When did you first realize that you were African-American?
For me, growing up, it was very obvious. Taking the rides down south to Memphis and certain parts of Mississippi with my dad in the early '60s, there were experiences that linger in my mind today. There was only one white family on my blockand I remember that family as probably the best family in that neighborhood, because I was a paperboy and they'd tip the most.
There used to be a store called Chicago Community Department Store (CDS) -- that's where your mom and dad could take you and you could buy an entire outfit for $10 or $12. You had to shop in the daytime as a black person, and there was a viaduct that divided the racial line in that area. Chicago has always been known for its viaducts being dividing lines for racial and cultural communities. Whenever we went to CDS we had to make sure we were back under that viaduct before it got dark -- for your health and safety, you'd get home before dark.
It was a thing in the African-American community that everyone took care of their own neighborhood. That was a good feeling. If the neighbor's fence needed painting, it got done. If there was a vacant lot in the 'hood, it was never caught with debris in it. There were block parties to clean up the community.
There was a great sense of community, and I hate that it's not there anymore. The kids now are taking it totally the wrong way. When I was growing up, gangs were organized to take care of their community, not necessarily to go out to fight rival gangs, but to let it be known that, "We're here and we take care of our own." That's what I miss.
To what extent have you experienced racism in your life? How have you learned to deal with it?
There was a drugstore, and I can still remember as a child not being allowed to sit at the counter. This had to be when I was 11 or 12, in '67 or '68. In the summer the family would drive to Memphis, and I can remember so many times going down I-57 and being told, "You better fill up at this station, because when you go through Cairo you certainly don't want to stop there!"
When we were in Memphis, I remember seeing the "For Whites Only" signs -- not being used anymore, but still there.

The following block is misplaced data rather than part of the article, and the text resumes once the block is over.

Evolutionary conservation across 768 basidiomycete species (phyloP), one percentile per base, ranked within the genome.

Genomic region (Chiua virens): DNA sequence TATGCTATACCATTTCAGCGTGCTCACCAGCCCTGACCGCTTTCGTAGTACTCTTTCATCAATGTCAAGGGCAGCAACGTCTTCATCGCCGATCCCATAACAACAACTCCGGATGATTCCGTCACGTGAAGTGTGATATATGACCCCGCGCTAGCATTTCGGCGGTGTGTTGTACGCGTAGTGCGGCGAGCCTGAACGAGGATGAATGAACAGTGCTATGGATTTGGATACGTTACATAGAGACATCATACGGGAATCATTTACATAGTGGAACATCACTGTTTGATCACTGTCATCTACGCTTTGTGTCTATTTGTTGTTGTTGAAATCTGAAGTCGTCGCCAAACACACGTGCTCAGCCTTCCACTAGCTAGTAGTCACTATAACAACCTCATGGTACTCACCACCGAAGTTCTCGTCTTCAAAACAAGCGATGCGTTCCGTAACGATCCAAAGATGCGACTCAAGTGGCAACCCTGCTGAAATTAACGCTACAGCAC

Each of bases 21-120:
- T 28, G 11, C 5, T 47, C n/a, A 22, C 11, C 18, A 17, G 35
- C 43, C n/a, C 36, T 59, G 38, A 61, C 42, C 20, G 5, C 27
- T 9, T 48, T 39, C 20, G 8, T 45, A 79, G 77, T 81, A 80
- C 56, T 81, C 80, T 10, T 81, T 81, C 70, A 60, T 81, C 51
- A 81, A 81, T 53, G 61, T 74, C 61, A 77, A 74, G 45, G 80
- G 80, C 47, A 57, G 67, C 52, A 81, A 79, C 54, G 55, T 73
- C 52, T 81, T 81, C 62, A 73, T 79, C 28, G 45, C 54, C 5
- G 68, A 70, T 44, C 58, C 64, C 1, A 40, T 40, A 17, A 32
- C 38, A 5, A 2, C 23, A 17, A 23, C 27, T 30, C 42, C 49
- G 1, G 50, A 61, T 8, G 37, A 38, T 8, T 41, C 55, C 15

I remember in '67 or '68 when Mayor Daley, old man Daley, put out the "Shoot to Kill" order -- anybody caught outside of their home or neighborhood after certain hours, shoot first and ask questions later. And it was mostly in the black communities, and had a lot to do with the riots on the west side behind the Democratic National Convention. I remember the police assassination of [Black Panthers] Fred Hampton, Mark Clark, Bobby Wright, that whole household -- my brother had business on the west side and he came home that day explaining what was going on. And I'm so proud of the ones who are still around who were part of the Black Panther movement who've gone on to become key figures in Chicago city politics, like Bobby Rush.
Even though a lot was noticeable, I simply chose to overlook racism. When I landed a job working for a Fortune 500 company in Philadelphia as the only black sales rep, I asked during the interview process, "Why are you guys hiring me from Chicago to come out and work in Philly?" And the guy was perfectly honest with me by stating, "You know, we have a problem finding African-American candidates for this position and keeping them once they're employed." I could soon see why, 'cause there was a lot of racism in the organization.
What do you think is the biggest challenge facing African Americans today in terms of HIV?
Lack of knowledge. And it sort of goes back to the old adage, "If you want to hide something from a black, hide it in a book." It's not that the knowledge is not readily available, it's that the knowledge is being disseminated into the African-American community in a very general way. When you're trying to identify with a specific population, there's sometimes a need for creative ways of doing so. I know on Black Entertainment TV (BET), a lot of the HIV-prevention advertisements target the African-American community and their messages are very clear. But that's a cable channel, so how many people actually have cable, when you consider the cost?
What HIV risk factors are of special concern to African Americans?